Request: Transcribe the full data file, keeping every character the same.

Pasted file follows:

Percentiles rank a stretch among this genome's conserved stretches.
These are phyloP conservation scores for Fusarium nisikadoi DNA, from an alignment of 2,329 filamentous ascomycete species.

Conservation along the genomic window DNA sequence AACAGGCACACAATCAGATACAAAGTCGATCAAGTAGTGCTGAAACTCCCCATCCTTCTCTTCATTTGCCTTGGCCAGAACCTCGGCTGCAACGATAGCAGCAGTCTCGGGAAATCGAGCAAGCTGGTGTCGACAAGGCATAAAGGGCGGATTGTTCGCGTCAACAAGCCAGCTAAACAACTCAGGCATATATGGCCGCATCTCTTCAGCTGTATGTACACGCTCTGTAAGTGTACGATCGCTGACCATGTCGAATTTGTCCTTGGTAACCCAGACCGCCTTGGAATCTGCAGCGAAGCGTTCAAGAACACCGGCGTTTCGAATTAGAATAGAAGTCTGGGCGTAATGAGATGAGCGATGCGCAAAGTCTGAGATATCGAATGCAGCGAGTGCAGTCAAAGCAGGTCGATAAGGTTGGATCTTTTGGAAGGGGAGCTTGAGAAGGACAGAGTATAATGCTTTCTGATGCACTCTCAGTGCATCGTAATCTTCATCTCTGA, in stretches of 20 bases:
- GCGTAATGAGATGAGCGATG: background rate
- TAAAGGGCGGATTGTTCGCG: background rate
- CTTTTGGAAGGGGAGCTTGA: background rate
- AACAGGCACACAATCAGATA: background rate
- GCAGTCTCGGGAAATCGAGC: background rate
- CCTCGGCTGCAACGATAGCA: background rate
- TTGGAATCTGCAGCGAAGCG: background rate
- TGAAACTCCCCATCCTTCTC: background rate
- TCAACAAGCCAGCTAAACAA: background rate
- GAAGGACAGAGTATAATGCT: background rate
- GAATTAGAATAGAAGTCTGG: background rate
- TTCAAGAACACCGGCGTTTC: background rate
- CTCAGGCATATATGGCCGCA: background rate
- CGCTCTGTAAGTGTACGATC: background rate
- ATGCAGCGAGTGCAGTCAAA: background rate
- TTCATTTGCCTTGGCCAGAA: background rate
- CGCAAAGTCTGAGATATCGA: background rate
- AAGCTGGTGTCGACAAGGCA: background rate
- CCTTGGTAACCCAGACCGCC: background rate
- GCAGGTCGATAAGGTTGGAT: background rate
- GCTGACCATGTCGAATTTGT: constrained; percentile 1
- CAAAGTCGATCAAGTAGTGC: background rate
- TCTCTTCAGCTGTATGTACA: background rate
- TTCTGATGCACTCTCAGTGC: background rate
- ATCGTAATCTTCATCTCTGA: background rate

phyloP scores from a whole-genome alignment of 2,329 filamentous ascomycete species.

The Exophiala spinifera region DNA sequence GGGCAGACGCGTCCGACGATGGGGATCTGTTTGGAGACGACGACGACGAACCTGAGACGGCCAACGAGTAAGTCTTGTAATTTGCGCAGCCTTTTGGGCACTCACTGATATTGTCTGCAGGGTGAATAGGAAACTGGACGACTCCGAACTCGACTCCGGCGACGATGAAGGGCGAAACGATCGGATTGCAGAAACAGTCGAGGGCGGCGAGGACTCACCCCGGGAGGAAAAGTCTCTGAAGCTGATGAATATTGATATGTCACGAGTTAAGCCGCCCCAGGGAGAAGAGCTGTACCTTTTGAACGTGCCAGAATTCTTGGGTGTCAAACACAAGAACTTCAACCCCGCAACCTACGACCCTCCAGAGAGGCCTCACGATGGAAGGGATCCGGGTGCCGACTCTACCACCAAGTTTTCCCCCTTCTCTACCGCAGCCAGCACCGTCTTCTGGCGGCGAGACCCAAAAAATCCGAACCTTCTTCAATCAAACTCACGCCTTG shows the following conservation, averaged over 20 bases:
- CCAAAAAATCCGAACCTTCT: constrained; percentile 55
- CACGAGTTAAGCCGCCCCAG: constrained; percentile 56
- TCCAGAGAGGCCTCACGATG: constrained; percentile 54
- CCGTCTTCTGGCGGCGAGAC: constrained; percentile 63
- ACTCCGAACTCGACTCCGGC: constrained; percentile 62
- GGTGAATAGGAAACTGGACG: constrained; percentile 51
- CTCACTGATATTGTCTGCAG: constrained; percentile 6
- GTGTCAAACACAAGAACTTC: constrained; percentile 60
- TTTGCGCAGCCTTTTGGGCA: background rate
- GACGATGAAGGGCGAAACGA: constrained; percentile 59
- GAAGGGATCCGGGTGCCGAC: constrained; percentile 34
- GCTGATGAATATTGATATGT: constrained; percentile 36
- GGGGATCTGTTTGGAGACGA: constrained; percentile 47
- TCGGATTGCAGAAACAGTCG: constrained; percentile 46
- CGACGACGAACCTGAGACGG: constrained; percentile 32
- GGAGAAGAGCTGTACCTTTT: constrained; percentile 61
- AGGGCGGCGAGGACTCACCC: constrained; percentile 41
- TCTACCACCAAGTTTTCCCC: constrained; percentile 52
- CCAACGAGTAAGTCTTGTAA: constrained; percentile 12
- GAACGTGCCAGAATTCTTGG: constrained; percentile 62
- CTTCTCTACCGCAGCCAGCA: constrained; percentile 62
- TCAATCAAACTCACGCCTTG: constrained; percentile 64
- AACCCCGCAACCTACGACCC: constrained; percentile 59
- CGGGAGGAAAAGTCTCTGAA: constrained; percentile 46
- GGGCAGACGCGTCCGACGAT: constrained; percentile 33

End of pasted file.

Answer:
Percentiles rank a stretch among this genome's conserved stretches.
These are phyloP conservation scores for Fusarium nisikadoi DNA, from an alignment of 2,329 filamentous ascomycete species.

Conservation along the genomic window DNA sequence AACAGGCACACAATCAGATACAAAGTCGATCAAGTAGTGCTGAAACTCCCCATCCTTCTCTTCATTTGCCTTGGCCAGAACCTCGGCTGCAACGATAGCAGCAGTCTCGGGAAATCGAGCAAGCTGGTGTCGACAAGGCATAAAGGGCGGATTGTTCGCGTCAACAAGCCAGCTAAACAACTCAGGCATATATGGCCGCATCTCTTCAGCTGTATGTACACGCTCTGTAAGTGTACGATCGCTGACCATGTCGAATTTGTCCTTGGTAACCCAGACCGCCTTGGAATCTGCAGCGAAGCGTTCAAGAACACCGGCGTTTCGAATTAGAATAGAAGTCTGGGCGTAATGAGATGAGCGATGCGCAAAGTCTGAGATATCGAATGCAGCGAGTGCAGTCAAAGCAGGTCGATAAGGTTGGATCTTTTGGAAGGGGAGCTTGAGAAGGACAGAGTATAATGCTTTCTGATGCACTCTCAGTGCATCGTAATCTTCATCTCTGA, in stretches of 20 bases:
- GCGTAATGAGATGAGCGATG: background rate
- TAAAGGGCGGATTGTTCGCG: background rate
- CTTTTGGAAGGGGAGCTTGA: background rate
- AACAGGCACACAATCAGATA: background rate
- GCAGTCTCGGGAAATCGAGC: background rate
- CCTCGGCTGCAACGATAGCA: background rate
- TTGGAATCTGCAGCGAAGCG: background rate
- TGAAACTCCCCATCCTTCTC: background rate
- TCAACAAGCCAGCTAAACAA: background rate
- GAAGGACAGAGTATAATGCT: background rate
- GAATTAGAATAGAAGTCTGG: background rate
- TTCAAGAACACCGGCGTTTC: background rate
- CTCAGGCATATATGGCCGCA: background rate
- CGCTCTGTAAGTGTACGATC: background rate
- ATGCAGCGAGTGCAGTCAAA: background rate
- TTCATTTGCCTTGGCCAGAA: background rate
- CGCAAAGTCTGAGATATCGA: background rate
- AAGCTGGTGTCGACAAGGCA: background rate
- CCTTGGTAACCCAGACCGCC: background rate
- GCAGGTCGATAAGGTTGGAT: background rate
- GCTGACCATGTCGAATTTGT: constrained; percentile 1
- CAAAGTCGATCAAGTAGTGC: background rate
- TCTCTTCAGCTGTATGTACA: background rate
- TTCTGATGCACTCTCAGTGC: background rate
- ATCGTAATCTTCATCTCTGA: background rate

phyloP scores from a whole-genome alignment of 2,329 filamentous ascomycete species.

The Exophiala spinifera region DNA sequence GGGCAGACGCGTCCGACGATGGGGATCTGTTTGGAGACGACGACGACGAACCTGAGACGGCCAACGAGTAAGTCTTGTAATTTGCGCAGCCTTTTGGGCACTCACTGATATTGTCTGCAGGGTGAATAGGAAACTGGACGACTCCGAACTCGACTCCGGCGACGATGAAGGGCGAAACGATCGGATTGCAGAAACAGTCGAGGGCGGCGAGGACTCACCCCGGGAGGAAAAGTCTCTGAAGCTGATGAATATTGATATGTCACGAGTTAAGCCGCCCCAGGGAGAAGAGCTGTACCTTTTGAACGTGCCAGAATTCTTGGGTGTCAAACACAAGAACTTCAACCCCGCAACCTACGACCCTCCAGAGAGGCCTCACGATGGAAGGGATCCGGGTGCCGACTCTACCACCAAGTTTTCCCCCTTCTCTACCGCAGCCAGCACCGTCTTCTGGCGGCGAGACCCAAAAAATCCGAACCTTCTTCAATCAAACTCACGCCTTG shows the following conservation, averaged over 20 bases:
- CCAAAAAATCCGAACCTTCT: constrained; percentile 55
- CACGAGTTAAGCCGCCCCAG: constrained; percentile 56
- TCCAGAGAGGCCTCACGATG: constrained; percentile 54
- CCGTCTTCTGGCGGCGAGAC: constrained; percentile 63
- ACTCCGAACTCGACTCCGGC: constrained; percentile 62
- GGTGAATAGGAAACTGGACG: constrained; percentile 51
- CTCACTGATATTGTCTGCAG: constrained; percentile 6
- GTGTCAAACACAAGAACTTC: constrained; percentile 60
- TTTGCGCAGCCTTTTGGGCA: background rate
- GACGATGAAGGGCGAAACGA: constrained; percentile 59
- GAAGGGATCCGGGTGCCGAC: constrained; percentile 34
- GCTGATGAATATTGATATGT: constrained; percentile 36
- GGGGATCTGTTTGGAGACGA: constrained; percentile 47
- TCGGATTGCAGAAACAGTCG: constrained; percentile 46
- CGACGACGAACCTGAGACGG: constrained; percentile 32
- GGAGAAGAGCTGTACCTTTT: constrained; percentile 61
- AGGGCGGCGAGGACTCACCC: constrained; percentile 41
- TCTACCACCAAGTTTTCCCC: constrained; percentile 52
- CCAACGAGTAAGTCTTGTAA: constrained; percentile 12
- GAACGTGCCAGAATTCTTGG: constrained; percentile 62
- CTTCTCTACCGCAGCCAGCA: constrained; percentile 62
- TCAATCAAACTCACGCCTTG: constrained; percentile 64
- AACCCCGCAACCTACGACCC: constrained; percentile 59
- CGGGAGGAAAAGTCTCTGAA: constrained; percentile 46
- GGGCAGACGCGTCCGACGAT: constrained; percentile 33